Browsing named entities in William Schouler, A history of Massachusetts in the Civil War: Volume 2. You can also browse the collection for Christmas or search for Christmas in all documents.

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William Schouler, A history of Massachusetts in the Civil War: Volume 2, Chapter 4: Bristol County. (search)
, four thousand dollars; and in hospital stores to the value of six thousand dollars. The following are some of the articles contributed: Condensed milk, preserved fruits, jellies and pickles, farina, maizena, tamarinds, lemons, dried apples, tea, coffee, cocoa; 1,116 bottles of wine, consisting of sherry, currant, blackberry, and native wines; 423 bottles of brandy; 1,130 bottles of blackberry brandy and syrups; 345 bottles of port wine; large contributions for the Thanksgiving dinner and Christmas trees at Portsmouth Grove Hospital, besides bushels of lint and bandages. The Society for the Comfort and Relief of our Soldiers in Hospitals furnished, among other things, 5,904 flannel and cotton shirts, 3,887 pairs of drawers, 4,573 woollen socks, 1,790 towels, 94 coats, 76 vests, 120 collars, 1,000 handkerchiefs, 368 cravats, 314 dressinggowns, 1,836 pocket-handkerchiefs, 300 pants, 148 napkins, 678 pairs slippers, 265 woollen mittens, 542 blankets, 515 sheets, 673 pillows, 750 quilts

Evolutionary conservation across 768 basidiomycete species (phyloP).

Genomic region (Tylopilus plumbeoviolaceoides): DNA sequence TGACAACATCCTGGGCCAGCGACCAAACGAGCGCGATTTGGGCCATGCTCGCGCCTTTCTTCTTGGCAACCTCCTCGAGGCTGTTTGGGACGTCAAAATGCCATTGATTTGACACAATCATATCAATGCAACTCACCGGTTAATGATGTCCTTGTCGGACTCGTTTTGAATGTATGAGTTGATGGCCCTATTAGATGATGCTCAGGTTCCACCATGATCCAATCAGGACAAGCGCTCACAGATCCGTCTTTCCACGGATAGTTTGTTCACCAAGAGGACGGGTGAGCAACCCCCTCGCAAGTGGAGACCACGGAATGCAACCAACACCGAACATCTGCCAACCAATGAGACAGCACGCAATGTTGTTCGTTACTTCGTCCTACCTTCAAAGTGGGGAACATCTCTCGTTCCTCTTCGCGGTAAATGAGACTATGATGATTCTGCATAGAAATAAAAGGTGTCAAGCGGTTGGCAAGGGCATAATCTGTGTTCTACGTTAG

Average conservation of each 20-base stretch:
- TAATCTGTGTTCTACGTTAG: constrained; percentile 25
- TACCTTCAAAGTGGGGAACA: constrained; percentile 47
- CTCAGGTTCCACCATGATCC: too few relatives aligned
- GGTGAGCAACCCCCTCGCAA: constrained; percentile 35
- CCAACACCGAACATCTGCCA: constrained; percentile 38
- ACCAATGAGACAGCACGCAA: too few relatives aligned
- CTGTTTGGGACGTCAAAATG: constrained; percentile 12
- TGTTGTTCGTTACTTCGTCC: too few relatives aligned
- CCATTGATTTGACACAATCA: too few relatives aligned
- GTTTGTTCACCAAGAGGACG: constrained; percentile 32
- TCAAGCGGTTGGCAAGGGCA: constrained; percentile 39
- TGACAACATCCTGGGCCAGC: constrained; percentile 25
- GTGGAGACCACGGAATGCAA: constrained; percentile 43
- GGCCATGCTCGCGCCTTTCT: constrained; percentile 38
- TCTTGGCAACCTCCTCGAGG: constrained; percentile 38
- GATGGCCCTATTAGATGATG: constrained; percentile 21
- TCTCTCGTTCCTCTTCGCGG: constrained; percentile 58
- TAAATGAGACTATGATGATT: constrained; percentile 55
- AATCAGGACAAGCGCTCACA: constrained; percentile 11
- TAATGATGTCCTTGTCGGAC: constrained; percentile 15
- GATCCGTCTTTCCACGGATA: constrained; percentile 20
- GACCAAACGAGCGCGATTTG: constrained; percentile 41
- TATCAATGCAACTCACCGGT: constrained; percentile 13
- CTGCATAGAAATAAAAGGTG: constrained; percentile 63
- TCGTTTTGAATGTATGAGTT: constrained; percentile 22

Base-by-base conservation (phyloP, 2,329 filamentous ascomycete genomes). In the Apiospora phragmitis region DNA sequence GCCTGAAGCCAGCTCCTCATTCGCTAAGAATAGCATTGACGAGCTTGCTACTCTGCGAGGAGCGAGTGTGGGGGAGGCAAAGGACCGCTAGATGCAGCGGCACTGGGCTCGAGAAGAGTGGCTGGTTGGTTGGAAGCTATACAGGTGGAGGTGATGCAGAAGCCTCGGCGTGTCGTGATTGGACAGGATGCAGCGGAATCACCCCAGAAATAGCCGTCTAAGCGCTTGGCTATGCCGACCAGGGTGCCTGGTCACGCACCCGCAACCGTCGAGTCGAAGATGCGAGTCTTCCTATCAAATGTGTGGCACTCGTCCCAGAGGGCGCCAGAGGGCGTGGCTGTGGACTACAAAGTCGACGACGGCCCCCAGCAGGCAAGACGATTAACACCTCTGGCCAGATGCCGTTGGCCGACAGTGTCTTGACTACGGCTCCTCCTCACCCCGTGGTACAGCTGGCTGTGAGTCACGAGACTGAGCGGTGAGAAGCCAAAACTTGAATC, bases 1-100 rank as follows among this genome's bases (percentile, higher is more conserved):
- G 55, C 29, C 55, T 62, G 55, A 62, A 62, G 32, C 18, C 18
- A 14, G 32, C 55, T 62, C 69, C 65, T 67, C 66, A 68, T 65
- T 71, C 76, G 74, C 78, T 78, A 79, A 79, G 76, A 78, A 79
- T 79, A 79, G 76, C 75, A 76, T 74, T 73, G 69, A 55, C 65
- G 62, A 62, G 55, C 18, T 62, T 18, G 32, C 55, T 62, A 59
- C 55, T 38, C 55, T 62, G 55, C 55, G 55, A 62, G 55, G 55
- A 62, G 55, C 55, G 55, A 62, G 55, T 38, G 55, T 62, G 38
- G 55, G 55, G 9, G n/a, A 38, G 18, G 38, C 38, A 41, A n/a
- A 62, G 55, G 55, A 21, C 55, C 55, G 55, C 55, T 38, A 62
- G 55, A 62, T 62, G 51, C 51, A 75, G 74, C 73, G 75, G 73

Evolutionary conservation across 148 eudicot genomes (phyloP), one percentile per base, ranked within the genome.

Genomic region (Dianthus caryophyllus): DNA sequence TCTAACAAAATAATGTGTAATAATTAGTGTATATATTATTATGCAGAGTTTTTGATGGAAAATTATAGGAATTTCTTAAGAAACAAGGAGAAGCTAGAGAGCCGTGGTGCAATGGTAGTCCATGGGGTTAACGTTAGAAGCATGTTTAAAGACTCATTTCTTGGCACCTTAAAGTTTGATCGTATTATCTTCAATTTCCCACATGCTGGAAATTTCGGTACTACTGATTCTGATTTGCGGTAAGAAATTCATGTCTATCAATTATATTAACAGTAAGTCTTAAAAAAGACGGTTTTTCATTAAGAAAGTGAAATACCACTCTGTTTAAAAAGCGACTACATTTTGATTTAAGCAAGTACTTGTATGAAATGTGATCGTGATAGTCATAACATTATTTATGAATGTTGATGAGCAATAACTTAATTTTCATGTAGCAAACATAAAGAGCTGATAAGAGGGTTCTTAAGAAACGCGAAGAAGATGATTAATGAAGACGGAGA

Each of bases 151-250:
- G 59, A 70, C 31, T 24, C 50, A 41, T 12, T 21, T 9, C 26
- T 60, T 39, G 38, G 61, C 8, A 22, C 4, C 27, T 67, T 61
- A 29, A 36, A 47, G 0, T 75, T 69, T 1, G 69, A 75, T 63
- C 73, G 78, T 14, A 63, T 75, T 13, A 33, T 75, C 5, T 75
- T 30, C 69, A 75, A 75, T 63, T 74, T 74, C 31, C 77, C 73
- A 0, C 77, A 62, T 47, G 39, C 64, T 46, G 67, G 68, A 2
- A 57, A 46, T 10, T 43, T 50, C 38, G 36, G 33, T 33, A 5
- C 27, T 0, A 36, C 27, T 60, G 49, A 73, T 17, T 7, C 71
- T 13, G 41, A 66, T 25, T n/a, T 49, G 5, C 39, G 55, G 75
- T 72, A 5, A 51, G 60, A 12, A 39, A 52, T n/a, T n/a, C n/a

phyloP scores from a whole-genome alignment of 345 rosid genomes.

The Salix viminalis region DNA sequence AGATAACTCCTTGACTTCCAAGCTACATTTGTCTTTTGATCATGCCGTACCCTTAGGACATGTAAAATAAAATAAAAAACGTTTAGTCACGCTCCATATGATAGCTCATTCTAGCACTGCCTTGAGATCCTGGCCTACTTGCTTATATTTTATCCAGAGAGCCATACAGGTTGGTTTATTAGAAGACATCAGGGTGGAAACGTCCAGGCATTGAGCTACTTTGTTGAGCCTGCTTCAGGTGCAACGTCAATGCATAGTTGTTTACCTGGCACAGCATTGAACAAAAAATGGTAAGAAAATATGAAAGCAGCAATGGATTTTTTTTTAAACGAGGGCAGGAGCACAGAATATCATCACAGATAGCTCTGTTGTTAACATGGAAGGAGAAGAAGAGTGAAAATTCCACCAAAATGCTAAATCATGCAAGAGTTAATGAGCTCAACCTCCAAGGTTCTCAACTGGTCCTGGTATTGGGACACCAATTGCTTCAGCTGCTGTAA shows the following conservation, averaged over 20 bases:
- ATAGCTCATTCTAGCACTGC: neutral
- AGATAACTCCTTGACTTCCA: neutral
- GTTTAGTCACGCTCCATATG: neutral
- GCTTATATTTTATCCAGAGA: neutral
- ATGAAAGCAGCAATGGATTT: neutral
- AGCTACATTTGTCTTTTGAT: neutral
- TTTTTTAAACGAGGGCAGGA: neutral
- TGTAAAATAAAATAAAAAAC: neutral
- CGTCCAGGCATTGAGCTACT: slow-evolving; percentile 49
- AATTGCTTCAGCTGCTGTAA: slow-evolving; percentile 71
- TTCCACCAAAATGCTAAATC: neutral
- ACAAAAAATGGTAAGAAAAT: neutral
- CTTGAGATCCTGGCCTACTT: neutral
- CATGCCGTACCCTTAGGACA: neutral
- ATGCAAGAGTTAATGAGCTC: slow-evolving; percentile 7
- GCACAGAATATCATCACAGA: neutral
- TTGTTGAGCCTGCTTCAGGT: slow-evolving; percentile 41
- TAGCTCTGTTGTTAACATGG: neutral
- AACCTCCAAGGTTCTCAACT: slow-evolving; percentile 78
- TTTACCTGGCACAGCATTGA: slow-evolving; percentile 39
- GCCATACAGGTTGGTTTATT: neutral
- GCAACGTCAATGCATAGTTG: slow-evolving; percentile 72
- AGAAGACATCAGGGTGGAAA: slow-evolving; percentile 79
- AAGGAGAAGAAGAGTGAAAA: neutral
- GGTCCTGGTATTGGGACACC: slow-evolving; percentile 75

William Schouler, A history of Massachusetts in the Civil War: Volume 2, Chapter 6: Essex County. (search)
0.00. Total amount, $230,700.29. The ladies of Lynn did their full share of soldiers' work during the war. In the years 1861 and 1862 they obtained from the different religious societies, individual subscriptions, children's fairs, and other sources, and sent to the army and hospitals in aid of the sick and wounded, in cash and comfortable clothing, about three thousand dollars, independent of what was termed sanitary aid. During each year of the war, and especially at Thanksgiving and Christmas, large quantities of provisions, hospital stores, cordials, &c., were sent forward to different camps and hospitals in and around Washington and elsewhere, the money value of which it is impossible now to compute. In February, 1863, the Ladies' Sanitary Aid Society was formed, with Mrs. W. C. Richards president, Miss M. L. Newhall secretary, and Miss A. E. Ladd treasurer. This society had five hundred and eighty members, more than one hundred of whom were active workers until the close o